5. I had no idea that there is a cultivated form of the rose-bay willow herb – it does look very pretty.A lovely vase & thank you for sharing the poem. My main self seeders are a myriad of weeds – too many to name & only cow parsley and nettles are welcome. The worst are the thistles with exceptionally sharp spikes. I am finding that hardy annuals are beginning to seed about the garden and these are much more welcome.

    • The weed I have to contend with most is ground elder… it doesn’t need seeds as it just spreads underground anyway! It has taken a long time for any hardy annuals to set seed here too. The Nigella is slowly getting established now. Luckily I rarely get thistles!

  6. I don’t know the names of plants too well but there are a few that seem to have seed itself. Perhaps they are weeds though to me still beautiful. I enjoyed your post very much! Thank you for sharing. Cheers, Koko ๐Ÿ™‚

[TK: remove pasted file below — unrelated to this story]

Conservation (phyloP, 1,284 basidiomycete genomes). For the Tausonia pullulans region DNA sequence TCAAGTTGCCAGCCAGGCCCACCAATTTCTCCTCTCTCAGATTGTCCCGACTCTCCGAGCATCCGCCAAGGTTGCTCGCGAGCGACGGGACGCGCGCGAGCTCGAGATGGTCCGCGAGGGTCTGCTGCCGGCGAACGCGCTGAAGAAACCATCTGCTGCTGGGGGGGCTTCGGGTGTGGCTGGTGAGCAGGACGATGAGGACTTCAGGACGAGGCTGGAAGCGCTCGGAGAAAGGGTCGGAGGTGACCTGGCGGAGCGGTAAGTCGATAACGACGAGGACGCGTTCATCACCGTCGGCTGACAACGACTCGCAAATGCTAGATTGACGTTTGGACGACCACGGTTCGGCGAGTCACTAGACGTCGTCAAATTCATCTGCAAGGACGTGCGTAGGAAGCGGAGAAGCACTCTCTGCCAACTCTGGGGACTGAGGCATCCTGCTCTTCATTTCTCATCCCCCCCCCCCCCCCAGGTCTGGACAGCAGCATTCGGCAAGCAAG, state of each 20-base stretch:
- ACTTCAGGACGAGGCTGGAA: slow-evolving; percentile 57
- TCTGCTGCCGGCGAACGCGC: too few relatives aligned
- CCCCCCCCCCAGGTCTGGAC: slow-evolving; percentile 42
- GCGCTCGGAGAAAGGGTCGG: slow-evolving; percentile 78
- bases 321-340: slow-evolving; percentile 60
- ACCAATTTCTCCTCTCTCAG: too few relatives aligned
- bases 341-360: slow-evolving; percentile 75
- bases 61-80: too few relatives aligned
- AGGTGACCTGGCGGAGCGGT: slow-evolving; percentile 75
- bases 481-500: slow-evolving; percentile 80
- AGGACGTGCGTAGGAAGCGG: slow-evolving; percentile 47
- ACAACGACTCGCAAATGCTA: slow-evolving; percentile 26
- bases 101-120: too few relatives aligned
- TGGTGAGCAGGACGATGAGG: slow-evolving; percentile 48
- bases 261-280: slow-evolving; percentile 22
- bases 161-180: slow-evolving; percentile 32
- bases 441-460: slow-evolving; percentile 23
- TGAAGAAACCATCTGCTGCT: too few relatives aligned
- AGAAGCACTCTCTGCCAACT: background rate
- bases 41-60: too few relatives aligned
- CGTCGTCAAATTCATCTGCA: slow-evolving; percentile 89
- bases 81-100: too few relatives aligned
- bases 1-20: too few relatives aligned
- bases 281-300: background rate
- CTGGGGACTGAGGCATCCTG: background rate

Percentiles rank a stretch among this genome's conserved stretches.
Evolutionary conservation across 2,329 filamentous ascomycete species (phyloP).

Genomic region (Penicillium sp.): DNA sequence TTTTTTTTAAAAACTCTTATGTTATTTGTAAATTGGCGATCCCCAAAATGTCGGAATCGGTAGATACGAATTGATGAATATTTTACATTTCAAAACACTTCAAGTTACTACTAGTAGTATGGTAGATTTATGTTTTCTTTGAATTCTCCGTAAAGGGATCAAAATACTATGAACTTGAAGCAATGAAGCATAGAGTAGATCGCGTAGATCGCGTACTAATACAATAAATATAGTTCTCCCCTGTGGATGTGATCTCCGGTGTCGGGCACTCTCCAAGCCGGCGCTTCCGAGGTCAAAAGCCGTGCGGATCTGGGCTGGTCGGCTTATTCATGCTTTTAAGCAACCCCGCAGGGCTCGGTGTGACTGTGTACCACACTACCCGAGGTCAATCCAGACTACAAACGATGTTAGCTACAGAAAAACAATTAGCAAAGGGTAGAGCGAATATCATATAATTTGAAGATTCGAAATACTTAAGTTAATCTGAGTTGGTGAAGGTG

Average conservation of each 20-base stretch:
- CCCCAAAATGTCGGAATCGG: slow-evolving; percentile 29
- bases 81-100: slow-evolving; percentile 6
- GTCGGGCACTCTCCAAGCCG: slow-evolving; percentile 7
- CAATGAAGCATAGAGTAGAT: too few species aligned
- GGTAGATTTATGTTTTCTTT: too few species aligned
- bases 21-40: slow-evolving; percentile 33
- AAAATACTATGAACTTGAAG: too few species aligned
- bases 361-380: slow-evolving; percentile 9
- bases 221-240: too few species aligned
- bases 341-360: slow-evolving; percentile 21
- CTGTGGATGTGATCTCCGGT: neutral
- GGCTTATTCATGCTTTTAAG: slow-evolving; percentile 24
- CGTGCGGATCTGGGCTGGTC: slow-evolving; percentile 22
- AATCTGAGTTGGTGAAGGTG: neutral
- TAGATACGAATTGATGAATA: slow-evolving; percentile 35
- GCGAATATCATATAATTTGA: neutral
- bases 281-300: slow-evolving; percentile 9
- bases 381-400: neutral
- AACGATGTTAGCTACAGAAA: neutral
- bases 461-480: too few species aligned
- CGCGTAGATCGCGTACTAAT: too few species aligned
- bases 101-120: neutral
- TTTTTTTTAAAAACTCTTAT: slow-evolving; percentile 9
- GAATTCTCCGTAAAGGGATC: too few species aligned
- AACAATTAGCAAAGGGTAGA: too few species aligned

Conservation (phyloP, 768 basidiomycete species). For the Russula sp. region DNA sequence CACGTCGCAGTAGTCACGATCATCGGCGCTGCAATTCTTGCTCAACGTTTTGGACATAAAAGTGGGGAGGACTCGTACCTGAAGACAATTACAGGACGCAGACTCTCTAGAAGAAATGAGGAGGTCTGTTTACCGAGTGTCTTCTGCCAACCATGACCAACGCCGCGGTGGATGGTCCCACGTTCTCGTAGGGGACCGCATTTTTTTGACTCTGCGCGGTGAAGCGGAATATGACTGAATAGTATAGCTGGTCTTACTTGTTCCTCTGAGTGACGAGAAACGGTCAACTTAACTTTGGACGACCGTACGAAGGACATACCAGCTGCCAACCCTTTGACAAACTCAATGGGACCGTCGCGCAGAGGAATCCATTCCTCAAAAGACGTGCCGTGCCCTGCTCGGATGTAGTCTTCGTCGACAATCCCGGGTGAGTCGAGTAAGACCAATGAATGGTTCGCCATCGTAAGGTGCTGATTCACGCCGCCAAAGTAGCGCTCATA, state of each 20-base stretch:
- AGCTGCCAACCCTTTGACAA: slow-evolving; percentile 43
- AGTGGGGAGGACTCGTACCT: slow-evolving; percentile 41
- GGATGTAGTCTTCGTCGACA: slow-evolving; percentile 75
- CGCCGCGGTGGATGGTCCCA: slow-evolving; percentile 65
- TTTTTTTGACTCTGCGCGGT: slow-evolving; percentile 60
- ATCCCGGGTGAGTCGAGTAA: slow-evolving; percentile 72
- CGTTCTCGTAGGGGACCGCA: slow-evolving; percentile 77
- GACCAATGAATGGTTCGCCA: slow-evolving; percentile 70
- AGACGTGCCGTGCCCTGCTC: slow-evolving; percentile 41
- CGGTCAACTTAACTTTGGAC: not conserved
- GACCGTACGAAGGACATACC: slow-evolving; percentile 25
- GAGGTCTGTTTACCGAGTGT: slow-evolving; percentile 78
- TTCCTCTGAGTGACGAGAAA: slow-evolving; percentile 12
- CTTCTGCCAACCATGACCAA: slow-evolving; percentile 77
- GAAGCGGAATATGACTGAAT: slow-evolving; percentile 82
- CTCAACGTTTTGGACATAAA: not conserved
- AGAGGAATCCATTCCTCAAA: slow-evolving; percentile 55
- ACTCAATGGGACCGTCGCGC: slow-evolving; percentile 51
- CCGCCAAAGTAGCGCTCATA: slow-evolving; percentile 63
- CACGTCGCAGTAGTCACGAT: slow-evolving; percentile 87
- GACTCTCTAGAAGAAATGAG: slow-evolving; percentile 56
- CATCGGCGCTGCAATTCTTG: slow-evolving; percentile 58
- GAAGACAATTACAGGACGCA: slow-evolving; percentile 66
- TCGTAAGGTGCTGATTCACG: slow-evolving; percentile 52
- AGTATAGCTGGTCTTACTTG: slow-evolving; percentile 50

7. What a beautiful fairy to bring beauty to a world which needs it so badly. You are introducing me to new flowers today, Cathy. Your vase is so beautifully sunlit. This post is simply exquisite in every way ๐Ÿ˜‰ Giant hugs, WG

  8. Your Flower Fairy poem reminded me that we used to call Epilobium ‘fireweed’ in Canada, because it always colonises first after natural fires. Lovely vase, Cathy – the dark background really highlights the fragile beauty of the Epilobium and Linaria in particular. Cowslips are the flowers that have ‘come in’ to my garden and that I welcome the most.

    • Yea, I meant to mention that. Apparently after the war it sprouted up all over London on sites that had been bombed and become derelict, so the name is also appropriate there. I am glad you have cowslips seeding themselves… My little patch is gradually growing too! Thanks Cathy!

  9. Letยดs going wild! ๐Ÿ™‚ I love the flower fairy poem. I become more and more interested for wild flowers. New settlers in our garden are orange hawkweed (Pilosella aurantiaca) and Potenilla palustris at our garden pond. Pictures will follow!